The Museum of Asian Art has about 10,500 items from private collections, exhibits from almost all Asian countries [China, India, Cambodia, Siam (Thailand), Nepal] as well as Japan. The core of the museum was the collection of Gregory Manos (Greek Ambassador to Austria), working in the early 20th century, who bought at auction some 9,500 works of Chinese, Korean and Japanese art, spending his entire fortune on it. It is worth a walk through the impressive halls of the palace and admire the magnificent exhibits. Soon, we learn, 8 new rooms will be opened in the New Wing and a demonstration of samurai weapons is planned .

Tip: To have an unforgettable Corfu experience, don’t leave until you’ve tasted the island’s wonderful food and unique local products. From kumquat and tsitsimbir to nougat and fresh Corfu beer, they are sure to captivate your gastronomic senses.

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Corfu: secrets of the island from the locals , read here Spectacular Easter in Corfu (Kerkyra) , read here

Ancient City of Corfu

Ancient City of Corfu

The ancient city on the island of Corfu, neighboring the west coast of Albania and Greece, occupies a strategic position at the entrance of the Adriatic. Its history goes back to the eighth century BC, when the Republic of Venice built three forts here, which for four centuries protected its merchant ships from the attacks of the Ottoman Empire.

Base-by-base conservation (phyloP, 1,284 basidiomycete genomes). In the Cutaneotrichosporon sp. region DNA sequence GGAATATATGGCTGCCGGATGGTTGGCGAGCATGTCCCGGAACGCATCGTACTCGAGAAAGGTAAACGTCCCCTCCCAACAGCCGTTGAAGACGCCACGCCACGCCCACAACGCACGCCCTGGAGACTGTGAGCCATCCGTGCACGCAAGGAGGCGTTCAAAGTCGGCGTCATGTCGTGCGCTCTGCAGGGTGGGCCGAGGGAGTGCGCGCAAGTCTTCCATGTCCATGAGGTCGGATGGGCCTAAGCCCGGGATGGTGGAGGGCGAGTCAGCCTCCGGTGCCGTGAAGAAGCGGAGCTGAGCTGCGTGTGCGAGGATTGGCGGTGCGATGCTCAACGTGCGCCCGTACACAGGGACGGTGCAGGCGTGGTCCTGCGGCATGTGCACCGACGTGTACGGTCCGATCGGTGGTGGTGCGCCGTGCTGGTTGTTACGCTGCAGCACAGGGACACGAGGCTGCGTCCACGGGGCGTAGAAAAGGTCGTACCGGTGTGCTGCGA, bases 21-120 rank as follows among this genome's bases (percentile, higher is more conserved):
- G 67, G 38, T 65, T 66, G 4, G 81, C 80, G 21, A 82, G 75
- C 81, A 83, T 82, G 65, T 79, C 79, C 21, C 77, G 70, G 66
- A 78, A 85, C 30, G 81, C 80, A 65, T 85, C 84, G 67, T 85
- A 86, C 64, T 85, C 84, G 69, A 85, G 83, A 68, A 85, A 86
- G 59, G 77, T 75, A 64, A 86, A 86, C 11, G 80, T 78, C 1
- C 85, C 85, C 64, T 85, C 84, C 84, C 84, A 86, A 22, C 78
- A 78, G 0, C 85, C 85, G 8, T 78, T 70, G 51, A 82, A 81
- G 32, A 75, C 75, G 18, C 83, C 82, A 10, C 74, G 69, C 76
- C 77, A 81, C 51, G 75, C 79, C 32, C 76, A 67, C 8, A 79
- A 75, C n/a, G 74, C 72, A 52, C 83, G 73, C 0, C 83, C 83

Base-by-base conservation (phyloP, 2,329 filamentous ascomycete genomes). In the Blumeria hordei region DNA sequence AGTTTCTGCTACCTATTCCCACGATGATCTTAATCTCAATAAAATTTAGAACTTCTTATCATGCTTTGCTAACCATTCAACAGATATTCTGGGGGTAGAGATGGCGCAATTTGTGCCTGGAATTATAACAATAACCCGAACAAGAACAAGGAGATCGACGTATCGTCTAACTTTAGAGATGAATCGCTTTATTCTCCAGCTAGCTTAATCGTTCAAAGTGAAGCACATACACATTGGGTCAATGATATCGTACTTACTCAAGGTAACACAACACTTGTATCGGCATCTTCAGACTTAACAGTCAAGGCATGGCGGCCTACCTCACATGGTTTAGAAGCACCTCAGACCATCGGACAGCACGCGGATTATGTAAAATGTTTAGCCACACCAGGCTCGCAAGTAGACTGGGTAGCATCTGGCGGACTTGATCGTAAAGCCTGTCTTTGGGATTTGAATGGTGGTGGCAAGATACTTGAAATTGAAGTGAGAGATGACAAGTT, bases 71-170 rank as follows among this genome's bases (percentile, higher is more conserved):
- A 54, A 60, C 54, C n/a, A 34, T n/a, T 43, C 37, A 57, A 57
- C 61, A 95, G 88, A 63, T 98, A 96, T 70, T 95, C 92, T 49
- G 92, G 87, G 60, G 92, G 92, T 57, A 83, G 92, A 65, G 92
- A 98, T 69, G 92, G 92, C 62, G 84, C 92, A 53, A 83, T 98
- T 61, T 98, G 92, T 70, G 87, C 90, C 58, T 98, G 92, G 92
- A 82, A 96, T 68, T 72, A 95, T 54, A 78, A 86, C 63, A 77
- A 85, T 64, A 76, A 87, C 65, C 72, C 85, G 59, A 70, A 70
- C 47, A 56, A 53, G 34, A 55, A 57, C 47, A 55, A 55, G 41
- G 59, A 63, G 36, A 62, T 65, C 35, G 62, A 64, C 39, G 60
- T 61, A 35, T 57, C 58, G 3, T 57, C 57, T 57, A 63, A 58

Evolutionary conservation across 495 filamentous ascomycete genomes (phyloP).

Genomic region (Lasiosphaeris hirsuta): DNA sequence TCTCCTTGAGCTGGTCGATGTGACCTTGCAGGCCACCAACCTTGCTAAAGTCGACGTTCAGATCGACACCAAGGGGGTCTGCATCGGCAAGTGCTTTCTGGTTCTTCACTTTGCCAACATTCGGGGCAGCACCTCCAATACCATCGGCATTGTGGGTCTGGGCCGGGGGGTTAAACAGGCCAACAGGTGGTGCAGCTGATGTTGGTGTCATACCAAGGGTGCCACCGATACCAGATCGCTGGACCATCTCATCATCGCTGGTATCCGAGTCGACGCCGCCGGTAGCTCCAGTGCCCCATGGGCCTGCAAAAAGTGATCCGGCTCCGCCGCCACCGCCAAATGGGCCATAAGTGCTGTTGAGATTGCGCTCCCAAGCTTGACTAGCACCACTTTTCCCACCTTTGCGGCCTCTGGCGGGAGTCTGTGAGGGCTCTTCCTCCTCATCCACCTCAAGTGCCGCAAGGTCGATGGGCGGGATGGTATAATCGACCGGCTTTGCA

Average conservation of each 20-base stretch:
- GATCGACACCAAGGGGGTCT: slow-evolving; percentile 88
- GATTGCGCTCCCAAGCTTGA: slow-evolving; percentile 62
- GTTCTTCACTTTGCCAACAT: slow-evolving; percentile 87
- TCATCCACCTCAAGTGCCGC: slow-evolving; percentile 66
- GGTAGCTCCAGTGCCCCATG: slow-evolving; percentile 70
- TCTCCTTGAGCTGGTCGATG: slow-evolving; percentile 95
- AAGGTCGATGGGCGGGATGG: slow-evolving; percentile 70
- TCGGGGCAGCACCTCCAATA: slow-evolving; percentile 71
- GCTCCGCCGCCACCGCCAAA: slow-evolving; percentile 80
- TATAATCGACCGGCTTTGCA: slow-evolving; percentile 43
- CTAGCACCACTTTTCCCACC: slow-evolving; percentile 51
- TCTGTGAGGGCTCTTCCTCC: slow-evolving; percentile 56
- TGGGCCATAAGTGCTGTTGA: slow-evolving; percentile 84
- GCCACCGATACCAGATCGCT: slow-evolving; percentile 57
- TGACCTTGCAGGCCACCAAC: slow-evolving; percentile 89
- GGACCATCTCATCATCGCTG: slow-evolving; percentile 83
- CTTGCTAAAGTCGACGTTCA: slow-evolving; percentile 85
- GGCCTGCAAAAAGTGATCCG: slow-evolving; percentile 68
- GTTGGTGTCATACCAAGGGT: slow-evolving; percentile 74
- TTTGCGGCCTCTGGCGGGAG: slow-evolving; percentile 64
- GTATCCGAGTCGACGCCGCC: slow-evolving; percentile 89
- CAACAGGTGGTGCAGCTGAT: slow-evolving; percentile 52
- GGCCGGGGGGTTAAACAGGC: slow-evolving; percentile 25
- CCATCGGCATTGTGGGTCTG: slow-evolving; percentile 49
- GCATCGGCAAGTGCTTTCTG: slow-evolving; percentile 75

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Over time, these fortifications were repeatedly repaired and partially rebuilt. The city’s older buildings, mostly in neoclassical style, date back to the Venetian period and to more recent times, particularly the 19th century.

The Mediterranean city-fortress of Corfu is unique in its ensemble and the authenticity of the surviving buildings.

The complex of fortifications of the ancient city of Corfu occupies a strategic position at the outlet of the Adriatic Sea. The history of the city goes back to the 8th century B.C. and the Byzantine period. The city has been exposed to different currents and multiculturalism. Corfu has been under Venetian rule since the 15th century, later being occupied by France, Britain and Greece. On several occasions Corfu became a defensive bastion of Venetian maritime power against the Ottoman army. Corfu exemplified the construction of a well-designed fortification system designed by architect Michel Sanmichely, which has proven its worth in warfare.